Before the sample fluid is introduced into column l1, carrier gas iiows through conduits 12 and 13 so that elements 17 and 18 respond to the same liuid and have identical outputs. Valve l5 isv then opened to introduce a sample into column 11. The carrier gas elutes the constituents of the sample from the column in `sequence so that element 18 responds sequentially to these individual constituents.

In order to maintain the temperature in housing 10 at a substantially constant value within the normal range of ambient temperature, gas from a suitable source at arnis to provide an explosion proof tempera-V by a temperature sensor-transmitter 2S to maintain such temperature substantially constant at a predetermined desired temperature. ln an alternative embodiment, heater controller 24 can provide a constant flow of current through heating element Z3.' Heating the gas and then cooling it to the desired temperature is advantageous in avoiding the condensation of material, for example Water vapor, which might occur ii the gas was iirst cooled and then heated tothe desired temperature.

lilsch vortex tube 22 is also provided with a hot iiuid outlet conduit 2o and a cold fluid outlet conduit 2"?. The operation of a Hilsch vortex tube is based on the Rangue- Hilsch effect. The gas passing through the inlet opening enters a tangential entry nozzle producing a vortex in the internal chamber. Energy distribution at this point issuch that the heated fraction of the gas passes through the hot exit of tube 22, and conduit 26, while the cooled fraction of the gas, selected Afrom the'center mass of the vortex-by a restricting oriiice emerges through conduit 27. A more complete descripticmv of the vortex tube is set forth in U.S. Patent 1,952,281, issued March 27, i934, and which is incorporated herein by reference. The drop in temperature belovv'that of the inlet gas increases as the pressuredrop between the inlet and cold outlet increases. Porl a given inlet pressure and outlet pressure, the temperature drop will be substantially constant regardless ot variations in the inlet gas temperature.

The cooled'gas from conduit 27v passes through Venturi Section 28 to cause intimate mixirn7 of the gas with the gas already in housing lli. The mixed gas passes through conduit 29 and into housing 10. A temperature sensing ymeans 3i, such as a thermocouple, transmits a signal to temperature controller 32 representative'of the temperature Within housing itl. In accordance with the invention a valve 33 is operatively positioned in conduit 26 andl is manipulated by the output of temperature controller 32. vThe thermal response time of the vortex tube is substantially less than that of conventional indirect fluid heat exchangers or radiant heaters, and thus the regulation of the back pressure on the hot uid outlet conduit provides a faster responsetime than, for example, varying the temperature of the inlet air by means of varying the current through an electrical radiant heater. in accordance with the presently preferred embodiment of the invention, temperature controller 32 is a proportional time controller which oscillates valve 33 between its opened and closed positions With the ratio of the period of time each cycle that valve 33 is closed to the period of time each cycle that valve 33 is opened being varied responsive to the output of temperature sensortransmitter 31. The frequency of oscillation is preferably chosen sutlicientlyhigh to substantially avoid effecting a corresponding oscillation in the temperature of the object being regulated. The time required to change between cooling and non-cooling phases is almost instantaneous, thus eliminating diiiculties encountered in time lag of heaters or indirect lluid coolers normally used to control a temperature.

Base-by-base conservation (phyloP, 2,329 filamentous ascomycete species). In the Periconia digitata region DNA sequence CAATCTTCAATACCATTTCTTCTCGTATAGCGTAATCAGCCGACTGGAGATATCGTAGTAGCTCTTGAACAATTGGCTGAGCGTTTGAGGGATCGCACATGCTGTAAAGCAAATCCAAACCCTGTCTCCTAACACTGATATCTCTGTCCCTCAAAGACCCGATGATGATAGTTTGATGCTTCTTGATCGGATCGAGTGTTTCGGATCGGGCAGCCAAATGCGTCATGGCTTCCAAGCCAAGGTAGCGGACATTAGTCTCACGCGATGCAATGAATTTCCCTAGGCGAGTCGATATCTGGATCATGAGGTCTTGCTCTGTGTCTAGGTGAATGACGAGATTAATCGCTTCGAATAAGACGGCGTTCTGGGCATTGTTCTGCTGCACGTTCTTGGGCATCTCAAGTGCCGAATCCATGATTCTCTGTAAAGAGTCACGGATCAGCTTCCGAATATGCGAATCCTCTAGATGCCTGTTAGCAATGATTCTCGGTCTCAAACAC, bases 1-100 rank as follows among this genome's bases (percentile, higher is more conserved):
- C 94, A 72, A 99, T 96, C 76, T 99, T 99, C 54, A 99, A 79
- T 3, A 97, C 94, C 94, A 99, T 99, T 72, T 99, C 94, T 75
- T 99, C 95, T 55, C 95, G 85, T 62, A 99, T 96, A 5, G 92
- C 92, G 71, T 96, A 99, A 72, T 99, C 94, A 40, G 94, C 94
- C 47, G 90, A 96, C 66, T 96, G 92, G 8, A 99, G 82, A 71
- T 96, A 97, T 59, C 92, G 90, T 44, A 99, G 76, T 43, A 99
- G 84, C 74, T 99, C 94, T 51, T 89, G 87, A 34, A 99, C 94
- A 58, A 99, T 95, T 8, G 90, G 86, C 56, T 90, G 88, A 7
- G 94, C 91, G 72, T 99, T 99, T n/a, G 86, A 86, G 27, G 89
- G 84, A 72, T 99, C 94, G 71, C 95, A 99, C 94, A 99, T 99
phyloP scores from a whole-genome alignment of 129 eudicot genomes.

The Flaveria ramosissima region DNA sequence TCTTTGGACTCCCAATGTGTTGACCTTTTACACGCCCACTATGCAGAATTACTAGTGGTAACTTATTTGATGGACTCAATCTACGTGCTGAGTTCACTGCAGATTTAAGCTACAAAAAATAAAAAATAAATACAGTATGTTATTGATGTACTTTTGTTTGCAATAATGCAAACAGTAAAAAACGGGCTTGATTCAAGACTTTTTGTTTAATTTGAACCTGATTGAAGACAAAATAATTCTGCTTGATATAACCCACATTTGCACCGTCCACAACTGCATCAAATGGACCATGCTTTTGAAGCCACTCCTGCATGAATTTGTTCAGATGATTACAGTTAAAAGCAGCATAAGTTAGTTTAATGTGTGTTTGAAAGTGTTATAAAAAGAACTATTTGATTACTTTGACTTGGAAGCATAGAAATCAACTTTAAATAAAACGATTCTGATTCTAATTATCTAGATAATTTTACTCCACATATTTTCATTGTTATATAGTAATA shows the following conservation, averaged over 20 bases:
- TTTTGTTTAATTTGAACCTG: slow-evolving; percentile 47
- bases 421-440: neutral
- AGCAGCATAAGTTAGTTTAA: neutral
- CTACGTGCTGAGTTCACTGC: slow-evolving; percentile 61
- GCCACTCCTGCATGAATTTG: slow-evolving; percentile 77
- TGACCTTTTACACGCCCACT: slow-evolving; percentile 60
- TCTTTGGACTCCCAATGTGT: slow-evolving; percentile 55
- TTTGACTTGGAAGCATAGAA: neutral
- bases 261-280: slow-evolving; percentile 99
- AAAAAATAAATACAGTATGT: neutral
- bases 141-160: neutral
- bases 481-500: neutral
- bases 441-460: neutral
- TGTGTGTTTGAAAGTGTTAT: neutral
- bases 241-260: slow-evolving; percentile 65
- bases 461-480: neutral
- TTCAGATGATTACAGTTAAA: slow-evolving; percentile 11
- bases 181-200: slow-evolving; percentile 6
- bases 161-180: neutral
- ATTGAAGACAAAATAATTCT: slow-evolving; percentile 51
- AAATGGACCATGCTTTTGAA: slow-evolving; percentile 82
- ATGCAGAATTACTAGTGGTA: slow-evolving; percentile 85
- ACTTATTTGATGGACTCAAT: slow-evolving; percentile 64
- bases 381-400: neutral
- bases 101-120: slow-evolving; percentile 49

While the yproportional time controller is the presently preferred embodiment, controller 32 can be any suitable control means, for example, an on-off controller or a proportional band controller. In the ori-off control system a drop irl-temperature of the obiect being regulated belovv the desired temperature would cause controller 32 to close valve 33, and thus cease the cooling operation of the vortex tube, until the temperature had risen to a value above the desired temperature, at Which time controller 32 would open valve 33, and thus resume the cooling operation, until such time as the temperature again dropped below the desired value. In the proportional band control system valve 33 acts as a variable restriction and the temperature of the object is raised or lowered by decreasing or increasing, respectively, the iiovv through conduit 26. The proportional time control is presently preferred because of its rapidity and accuracy of response` Valve 3d in conduit T25 can be utilized to remove excess rluidrom housing lil.

l now to FGURE 2 there is shown a modification ot FiGUiE l wherein hot huid outlet conduit 26 and cold rluid outlet conduit 27 are connected to the inlet ports of three-way valves 3e and 37, respectively. First outlet ports or" valves Se and 37, can be connected to a suitable vent by Way of conduits 3d and 39, respectively. rifhe second outlet ports of valves 3d and 37 are connected by way of conduits di and l2 to conduit e3 .ch feeds Venturi section Ztl. Temperature controller 32 regulates valve 36 to vary the amount of hot Fluid from conduit 26 which is passed into conduit d3 by venting the remainder. Similarly temperature controller 32 regulates valve 3'? to vary the amount o cold iiuid passed from conduit E? to conduit 43 by venting the remainder. Thus controller 3,?- controls the ratio of the amount of hot iuid to the amount of cold fluid introduced into conduit 133, and thereby controls the temperature of the combined fluid.

The embodiments of liGURES l and 2 are particularly advantageous where it is desired to provide an explooien-safe system in that the use of electrical heating elements can be avoided While maintaining an accurate control system with fast response.